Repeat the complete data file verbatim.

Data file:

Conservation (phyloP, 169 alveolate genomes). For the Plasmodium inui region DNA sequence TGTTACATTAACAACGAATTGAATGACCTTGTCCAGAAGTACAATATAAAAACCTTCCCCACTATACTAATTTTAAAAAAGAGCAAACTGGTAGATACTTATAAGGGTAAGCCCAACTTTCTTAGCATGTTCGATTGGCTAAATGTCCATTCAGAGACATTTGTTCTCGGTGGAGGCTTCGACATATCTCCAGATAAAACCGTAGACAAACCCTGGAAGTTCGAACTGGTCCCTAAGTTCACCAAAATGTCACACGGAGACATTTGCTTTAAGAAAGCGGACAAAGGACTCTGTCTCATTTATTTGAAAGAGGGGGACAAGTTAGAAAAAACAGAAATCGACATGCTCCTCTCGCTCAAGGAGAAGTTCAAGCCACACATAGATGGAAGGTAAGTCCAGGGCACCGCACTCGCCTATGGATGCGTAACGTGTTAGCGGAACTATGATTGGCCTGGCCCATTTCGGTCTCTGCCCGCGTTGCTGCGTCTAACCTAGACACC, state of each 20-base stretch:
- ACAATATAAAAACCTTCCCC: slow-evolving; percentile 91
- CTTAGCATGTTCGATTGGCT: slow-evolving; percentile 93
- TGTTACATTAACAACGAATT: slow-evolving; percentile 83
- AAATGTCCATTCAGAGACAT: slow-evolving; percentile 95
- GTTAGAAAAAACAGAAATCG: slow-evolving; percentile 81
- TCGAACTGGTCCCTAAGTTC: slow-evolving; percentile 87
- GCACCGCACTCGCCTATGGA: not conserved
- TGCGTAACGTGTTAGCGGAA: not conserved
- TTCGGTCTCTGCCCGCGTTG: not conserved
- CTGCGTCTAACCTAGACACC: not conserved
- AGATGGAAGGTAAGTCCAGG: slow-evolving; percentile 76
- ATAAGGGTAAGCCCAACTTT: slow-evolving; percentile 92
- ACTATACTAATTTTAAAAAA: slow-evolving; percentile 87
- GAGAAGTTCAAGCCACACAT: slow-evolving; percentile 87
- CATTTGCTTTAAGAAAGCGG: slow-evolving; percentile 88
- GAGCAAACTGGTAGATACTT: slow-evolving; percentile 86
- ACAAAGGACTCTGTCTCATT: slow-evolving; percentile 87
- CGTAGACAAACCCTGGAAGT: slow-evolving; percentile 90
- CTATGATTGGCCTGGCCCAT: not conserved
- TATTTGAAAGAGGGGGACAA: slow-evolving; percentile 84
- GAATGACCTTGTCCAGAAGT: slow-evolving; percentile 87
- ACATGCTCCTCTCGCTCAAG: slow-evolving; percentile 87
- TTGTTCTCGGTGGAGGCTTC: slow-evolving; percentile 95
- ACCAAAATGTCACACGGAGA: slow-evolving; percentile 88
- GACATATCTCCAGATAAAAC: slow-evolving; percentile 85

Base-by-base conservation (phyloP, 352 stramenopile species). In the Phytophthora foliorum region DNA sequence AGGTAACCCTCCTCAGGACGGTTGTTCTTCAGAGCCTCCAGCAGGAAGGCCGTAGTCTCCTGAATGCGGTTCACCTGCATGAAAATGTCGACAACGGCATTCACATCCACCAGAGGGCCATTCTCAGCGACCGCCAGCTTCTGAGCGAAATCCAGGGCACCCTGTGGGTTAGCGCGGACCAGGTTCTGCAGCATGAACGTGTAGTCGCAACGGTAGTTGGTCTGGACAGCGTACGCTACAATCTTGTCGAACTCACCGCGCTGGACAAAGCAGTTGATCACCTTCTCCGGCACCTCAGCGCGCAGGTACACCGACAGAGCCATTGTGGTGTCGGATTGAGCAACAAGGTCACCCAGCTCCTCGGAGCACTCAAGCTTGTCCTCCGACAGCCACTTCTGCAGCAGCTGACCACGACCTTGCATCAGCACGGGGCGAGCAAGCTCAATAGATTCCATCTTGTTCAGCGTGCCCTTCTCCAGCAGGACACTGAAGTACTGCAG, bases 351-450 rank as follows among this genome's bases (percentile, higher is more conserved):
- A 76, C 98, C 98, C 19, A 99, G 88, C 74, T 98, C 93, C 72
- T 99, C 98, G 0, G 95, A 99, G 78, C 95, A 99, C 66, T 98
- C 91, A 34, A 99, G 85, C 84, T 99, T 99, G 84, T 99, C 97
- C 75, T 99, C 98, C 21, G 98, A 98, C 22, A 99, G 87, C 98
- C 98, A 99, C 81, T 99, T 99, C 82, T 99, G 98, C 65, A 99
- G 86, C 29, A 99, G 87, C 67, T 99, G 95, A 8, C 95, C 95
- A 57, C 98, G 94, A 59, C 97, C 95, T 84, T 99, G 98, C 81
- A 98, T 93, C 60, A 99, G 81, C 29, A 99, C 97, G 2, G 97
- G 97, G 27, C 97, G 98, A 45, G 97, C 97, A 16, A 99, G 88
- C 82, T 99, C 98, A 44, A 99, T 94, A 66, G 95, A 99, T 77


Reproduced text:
Conservation (phyloP, 169 alveolate genomes). For the Plasmodium inui region DNA sequence TGTTACATTAACAACGAATTGAATGACCTTGTCCAGAAGTACAATATAAAAACCTTCCCCACTATACTAATTTTAAAAAAGAGCAAACTGGTAGATACTTATAAGGGTAAGCCCAACTTTCTTAGCATGTTCGATTGGCTAAATGTCCATTCAGAGACATTTGTTCTCGGTGGAGGCTTCGACATATCTCCAGATAAAACCGTAGACAAACCCTGGAAGTTCGAACTGGTCCCTAAGTTCACCAAAATGTCACACGGAGACATTTGCTTTAAGAAAGCGGACAAAGGACTCTGTCTCATTTATTTGAAAGAGGGGGACAAGTTAGAAAAAACAGAAATCGACATGCTCCTCTCGCTCAAGGAGAAGTTCAAGCCACACATAGATGGAAGGTAAGTCCAGGGCACCGCACTCGCCTATGGATGCGTAACGTGTTAGCGGAACTATGATTGGCCTGGCCCATTTCGGTCTCTGCCCGCGTTGCTGCGTCTAACCTAGACACC, state of each 20-base stretch:
- ACAATATAAAAACCTTCCCC: slow-evolving; percentile 91
- CTTAGCATGTTCGATTGGCT: slow-evolving; percentile 93
- TGTTACATTAACAACGAATT: slow-evolving; percentile 83
- AAATGTCCATTCAGAGACAT: slow-evolving; percentile 95
- GTTAGAAAAAACAGAAATCG: slow-evolving; percentile 81
- TCGAACTGGTCCCTAAGTTC: slow-evolving; percentile 87
- GCACCGCACTCGCCTATGGA: not conserved
- TGCGTAACGTGTTAGCGGAA: not conserved
- TTCGGTCTCTGCCCGCGTTG: not conserved
- CTGCGTCTAACCTAGACACC: not conserved
- AGATGGAAGGTAAGTCCAGG: slow-evolving; percentile 76
- ATAAGGGTAAGCCCAACTTT: slow-evolving; percentile 92
- ACTATACTAATTTTAAAAAA: slow-evolving; percentile 87
- GAGAAGTTCAAGCCACACAT: slow-evolving; percentile 87
- CATTTGCTTTAAGAAAGCGG: slow-evolving; percentile 88
- GAGCAAACTGGTAGATACTT: slow-evolving; percentile 86
- ACAAAGGACTCTGTCTCATT: slow-evolving; percentile 87
- CGTAGACAAACCCTGGAAGT: slow-evolving; percentile 90
- CTATGATTGGCCTGGCCCAT: not conserved
- TATTTGAAAGAGGGGGACAA: slow-evolving; percentile 84
- GAATGACCTTGTCCAGAAGT: slow-evolving; percentile 87
- ACATGCTCCTCTCGCTCAAG: slow-evolving; percentile 87
- TTGTTCTCGGTGGAGGCTTC: slow-evolving; percentile 95
- ACCAAAATGTCACACGGAGA: slow-evolving; percentile 88
- GACATATCTCCAGATAAAAC: slow-evolving; percentile 85

Base-by-base conservation (phyloP, 352 stramenopile species). In the Phytophthora foliorum region DNA sequence AGGTAACCCTCCTCAGGACGGTTGTTCTTCAGAGCCTCCAGCAGGAAGGCCGTAGTCTCCTGAATGCGGTTCACCTGCATGAAAATGTCGACAACGGCATTCACATCCACCAGAGGGCCATTCTCAGCGACCGCCAGCTTCTGAGCGAAATCCAGGGCACCCTGTGGGTTAGCGCGGACCAGGTTCTGCAGCATGAACGTGTAGTCGCAACGGTAGTTGGTCTGGACAGCGTACGCTACAATCTTGTCGAACTCACCGCGCTGGACAAAGCAGTTGATCACCTTCTCCGGCACCTCAGCGCGCAGGTACACCGACAGAGCCATTGTGGTGTCGGATTGAGCAACAAGGTCACCCAGCTCCTCGGAGCACTCAAGCTTGTCCTCCGACAGCCACTTCTGCAGCAGCTGACCACGACCTTGCATCAGCACGGGGCGAGCAAGCTCAATAGATTCCATCTTGTTCAGCGTGCCCTTCTCCAGCAGGACACTGAAGTACTGCAG, bases 351-450 rank as follows among this genome's bases (percentile, higher is more conserved):
- A 76, C 98, C 98, C 19, A 99, G 88, C 74, T 98, C 93, C 72
- T 99, C 98, G 0, G 95, A 99, G 78, C 95, A 99, C 66, T 98
- C 91, A 34, A 99, G 85, C 84, T 99, T 99, G 84, T 99, C 97
- C 75, T 99, C 98, C 21, G 98, A 98, C 22, A 99, G 87, C 98
- C 98, A 99, C 81, T 99, T 99, C 82, T 99, G 98, C 65, A 99
- G 86, C 29, A 99, G 87, C 67, T 99, G 95, A 8, C 95, C 95
- A 57, C 98, G 94, A 59, C 97, C 95, T 84, T 99, G 98, C 81
- A 98, T 93, C 60, A 99, G 81, C 29, A 99, C 97, G 2, G 97
- G 97, G 27, C 97, G 98, A 45, G 97, C 97, A 16, A 99, G 88
- C 82, T 99, C 98, A 44, A 99, T 94, A 66, G 95, A 99, T 77